VAL D'ISERE, France (AP) _ Break out the champagne 3/8 Val d'Isere is now Alberto-ville.

Alberto Tomba has arrived in town to begin defense of the two Alpine titles he won in Calgary four years ago.

The 25-year-old Italian skier was flown by helicopter Sunday to Val D'Isere from the nearby Italian resort of Sestriere, where he had been training.

''I am relaxed, fit and confident. I am ready to win, but the Olympics are very special events, in which upsets are frequent,'' La Bomba said.

Italy's No. 1 skier will start in Tuesday's giant slalom here and in Saturday's slalom at Les Menuires.

On Monday, he will inspect the giant slalom course. It's his first time on the slope.

Tomba shoots in the Albertville Games for a back-to-back Olympic triumph, unprecedented in men's Alpine races.

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PRINCE ALBERT IN THE CAN:. Monaco's prince was a pauper at the Olympics.

Prince Albert, teamed with Pascal Camia in the two-man bobsled, finished 43rd of 46 sleds Sunday. The Monaco II team beat both entrants from the Virgin Islands and one from Puerto Rico.

The prince's time for four runs - two Saturday and two Sunday - was 4 minutes, 14.42 seconds. The first place Swiss team of Gustav Weder and Donat Acklin finished in 4:03.26.

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OLYMPIC NEWS:. CNN will soon begin broadcasting an Olympic news show.

IOC president Juan Antonio Samaranch said he reached agreement on the project Saturday night with officials of the Atlanta-based 24-hour news network.

Samaranch said the program was scheduled to begin in March. It will be about five minutes long and run every week or every other week.

The deal marks a warming of relations between the IOC and CNN's Ted Turner, formerly at odds over Turner's Goodwill Games. Turner is interested in having a role in the broadcasting of the 1996 Summer Games in Atlanta.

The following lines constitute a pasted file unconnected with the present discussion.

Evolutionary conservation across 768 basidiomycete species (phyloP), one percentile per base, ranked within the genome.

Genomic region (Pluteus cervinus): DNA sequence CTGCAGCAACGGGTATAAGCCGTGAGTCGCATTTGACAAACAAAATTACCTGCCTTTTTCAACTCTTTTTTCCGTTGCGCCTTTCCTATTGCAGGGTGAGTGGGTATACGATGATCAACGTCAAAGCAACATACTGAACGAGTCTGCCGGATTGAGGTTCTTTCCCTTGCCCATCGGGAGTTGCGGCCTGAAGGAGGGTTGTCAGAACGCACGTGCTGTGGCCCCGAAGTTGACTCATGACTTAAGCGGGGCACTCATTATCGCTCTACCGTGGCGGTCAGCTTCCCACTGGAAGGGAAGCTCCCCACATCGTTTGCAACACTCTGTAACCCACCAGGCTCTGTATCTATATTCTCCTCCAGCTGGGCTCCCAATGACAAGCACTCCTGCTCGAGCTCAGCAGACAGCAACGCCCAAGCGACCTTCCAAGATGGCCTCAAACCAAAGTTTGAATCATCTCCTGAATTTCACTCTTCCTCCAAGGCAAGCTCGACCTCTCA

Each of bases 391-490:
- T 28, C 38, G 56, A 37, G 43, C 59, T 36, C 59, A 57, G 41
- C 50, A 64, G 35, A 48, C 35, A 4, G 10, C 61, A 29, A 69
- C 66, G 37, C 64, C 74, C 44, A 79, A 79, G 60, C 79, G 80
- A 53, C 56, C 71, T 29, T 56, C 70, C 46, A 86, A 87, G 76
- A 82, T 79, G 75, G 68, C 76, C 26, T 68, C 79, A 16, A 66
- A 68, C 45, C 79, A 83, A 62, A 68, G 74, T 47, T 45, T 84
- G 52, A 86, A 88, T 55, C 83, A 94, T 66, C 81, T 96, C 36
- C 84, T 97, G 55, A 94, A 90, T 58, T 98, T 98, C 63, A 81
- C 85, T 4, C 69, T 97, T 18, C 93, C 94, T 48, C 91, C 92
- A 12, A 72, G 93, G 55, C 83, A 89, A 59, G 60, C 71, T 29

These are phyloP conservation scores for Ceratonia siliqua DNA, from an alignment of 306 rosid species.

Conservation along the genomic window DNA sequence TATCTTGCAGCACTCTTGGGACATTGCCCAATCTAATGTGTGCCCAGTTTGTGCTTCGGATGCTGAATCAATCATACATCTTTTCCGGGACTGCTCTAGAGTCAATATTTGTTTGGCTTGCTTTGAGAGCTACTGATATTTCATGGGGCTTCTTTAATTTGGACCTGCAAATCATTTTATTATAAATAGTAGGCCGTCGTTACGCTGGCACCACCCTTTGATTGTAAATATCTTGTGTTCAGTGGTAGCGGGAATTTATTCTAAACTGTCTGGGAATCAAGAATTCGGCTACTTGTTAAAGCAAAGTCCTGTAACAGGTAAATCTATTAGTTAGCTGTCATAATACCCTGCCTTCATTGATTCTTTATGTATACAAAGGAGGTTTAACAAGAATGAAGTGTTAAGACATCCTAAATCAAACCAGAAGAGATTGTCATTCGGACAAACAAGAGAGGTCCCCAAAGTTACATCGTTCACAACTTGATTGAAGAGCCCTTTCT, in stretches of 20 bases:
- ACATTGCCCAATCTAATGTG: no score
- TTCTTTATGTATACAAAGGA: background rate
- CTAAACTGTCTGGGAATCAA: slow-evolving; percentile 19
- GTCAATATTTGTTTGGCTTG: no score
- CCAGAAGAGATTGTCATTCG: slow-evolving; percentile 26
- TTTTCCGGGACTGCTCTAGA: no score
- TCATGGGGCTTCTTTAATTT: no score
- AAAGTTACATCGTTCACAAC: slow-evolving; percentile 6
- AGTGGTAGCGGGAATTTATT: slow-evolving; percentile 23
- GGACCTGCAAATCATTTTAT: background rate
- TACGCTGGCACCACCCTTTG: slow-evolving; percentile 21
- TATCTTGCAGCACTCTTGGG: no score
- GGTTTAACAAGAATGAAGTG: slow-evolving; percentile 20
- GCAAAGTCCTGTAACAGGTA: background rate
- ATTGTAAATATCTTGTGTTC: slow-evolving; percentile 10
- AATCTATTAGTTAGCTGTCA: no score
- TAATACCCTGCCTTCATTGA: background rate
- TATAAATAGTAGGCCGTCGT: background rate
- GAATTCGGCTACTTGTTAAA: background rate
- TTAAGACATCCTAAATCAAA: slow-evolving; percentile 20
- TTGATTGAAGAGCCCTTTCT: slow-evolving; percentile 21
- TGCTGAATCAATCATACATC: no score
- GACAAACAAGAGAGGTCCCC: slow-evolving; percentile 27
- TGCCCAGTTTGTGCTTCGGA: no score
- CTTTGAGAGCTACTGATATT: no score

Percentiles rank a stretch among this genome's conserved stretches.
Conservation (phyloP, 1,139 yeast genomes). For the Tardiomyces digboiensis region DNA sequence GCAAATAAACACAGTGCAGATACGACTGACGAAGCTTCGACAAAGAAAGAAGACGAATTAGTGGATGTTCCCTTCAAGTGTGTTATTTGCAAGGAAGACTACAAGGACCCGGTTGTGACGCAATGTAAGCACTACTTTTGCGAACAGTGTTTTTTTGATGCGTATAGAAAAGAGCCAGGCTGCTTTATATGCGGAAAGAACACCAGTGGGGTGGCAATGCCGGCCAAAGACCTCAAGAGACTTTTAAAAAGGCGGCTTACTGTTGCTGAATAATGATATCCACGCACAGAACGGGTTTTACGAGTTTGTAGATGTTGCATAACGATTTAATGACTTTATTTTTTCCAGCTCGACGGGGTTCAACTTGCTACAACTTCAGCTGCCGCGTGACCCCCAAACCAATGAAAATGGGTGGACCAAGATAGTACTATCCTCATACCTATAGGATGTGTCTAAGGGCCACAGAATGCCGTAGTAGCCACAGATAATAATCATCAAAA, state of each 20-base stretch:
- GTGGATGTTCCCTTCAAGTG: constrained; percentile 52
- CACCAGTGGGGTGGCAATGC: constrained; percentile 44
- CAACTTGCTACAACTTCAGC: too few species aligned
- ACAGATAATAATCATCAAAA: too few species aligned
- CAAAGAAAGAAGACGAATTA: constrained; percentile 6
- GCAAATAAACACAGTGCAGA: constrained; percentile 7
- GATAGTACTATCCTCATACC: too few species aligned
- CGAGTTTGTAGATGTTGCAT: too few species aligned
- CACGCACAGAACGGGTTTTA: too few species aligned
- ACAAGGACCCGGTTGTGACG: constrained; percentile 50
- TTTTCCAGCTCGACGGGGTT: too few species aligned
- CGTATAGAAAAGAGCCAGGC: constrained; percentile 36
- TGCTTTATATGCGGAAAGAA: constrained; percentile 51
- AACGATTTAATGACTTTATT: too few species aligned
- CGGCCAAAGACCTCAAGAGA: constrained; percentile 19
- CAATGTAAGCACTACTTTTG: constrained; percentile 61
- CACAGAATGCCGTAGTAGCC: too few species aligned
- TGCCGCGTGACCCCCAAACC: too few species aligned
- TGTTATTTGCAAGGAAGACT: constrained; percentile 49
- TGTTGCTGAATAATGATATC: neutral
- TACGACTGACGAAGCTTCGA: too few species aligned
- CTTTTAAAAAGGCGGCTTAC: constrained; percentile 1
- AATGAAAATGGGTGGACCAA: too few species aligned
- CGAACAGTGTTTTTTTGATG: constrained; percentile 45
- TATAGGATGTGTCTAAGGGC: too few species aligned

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JAPANESE PROUD:. Japan is embracing its speedskating heros.

Newspaper front pages Sunday were dominated by photos of Toshiyuki Kuroiwa and Junichi Inoue, the silver and bronze medalists in the men's 500 meters at Albertville. Germany's Uwe-Jens Mey won Saturday's race.

And Seiko Hashimoto, who won a bronze earlier in the week in the women's 1,500 meters, will return to find her name emblazoned on her home speedskating rink at the Fujikyu Highland resort. The rink, near Mt. Fuji, west of Tokyo, has been renamed ''Seiko Oval.''

Hashimoto, 27, skating in her third and last Winter Olympics, has been a favorite in Japan for her fighting spirit, although she previously had won no Olympic medals.

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OLYMPIC NEWCOMERS:. The head of the International Ski Federation's freestyle section said Sunday that two remaining events in the discipline, ballets and aerials, should have full Olympic medal status as moguls does.

''There surely can no longer be any obstacle to full recognition at Lillehammer in 1994,'' Hanno Treindl said. ''We have done everything that was asked of us: the highest level of competition, safety for all our competitors and events that spectators and television audience enjoy enormously.''

He dismissed criticism that neither ballet nor aerials are objectively measurable as moguls are.

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TOP MEN HAPPY WITH GAMES:. Two Olympic chiefs are pleased with the Winter Games so far.

''So far, so good,'' was how IOC president Juan Antonio Samaranch summed up the first half of the Albertville Winter Games.

''Things are going quite well,'' he said. ''If the weather holds up, I think we will be able to say at the end that these were not easy Games but successful Games.''

Meanwhile, Jean-Claude Killy, co-president of the French organizing committee, said after one week that athletically, the Winter Olympics have been excellent.

He also said the organizing committee had been fortunate in not having to postpone any events, despite some problems with the weather.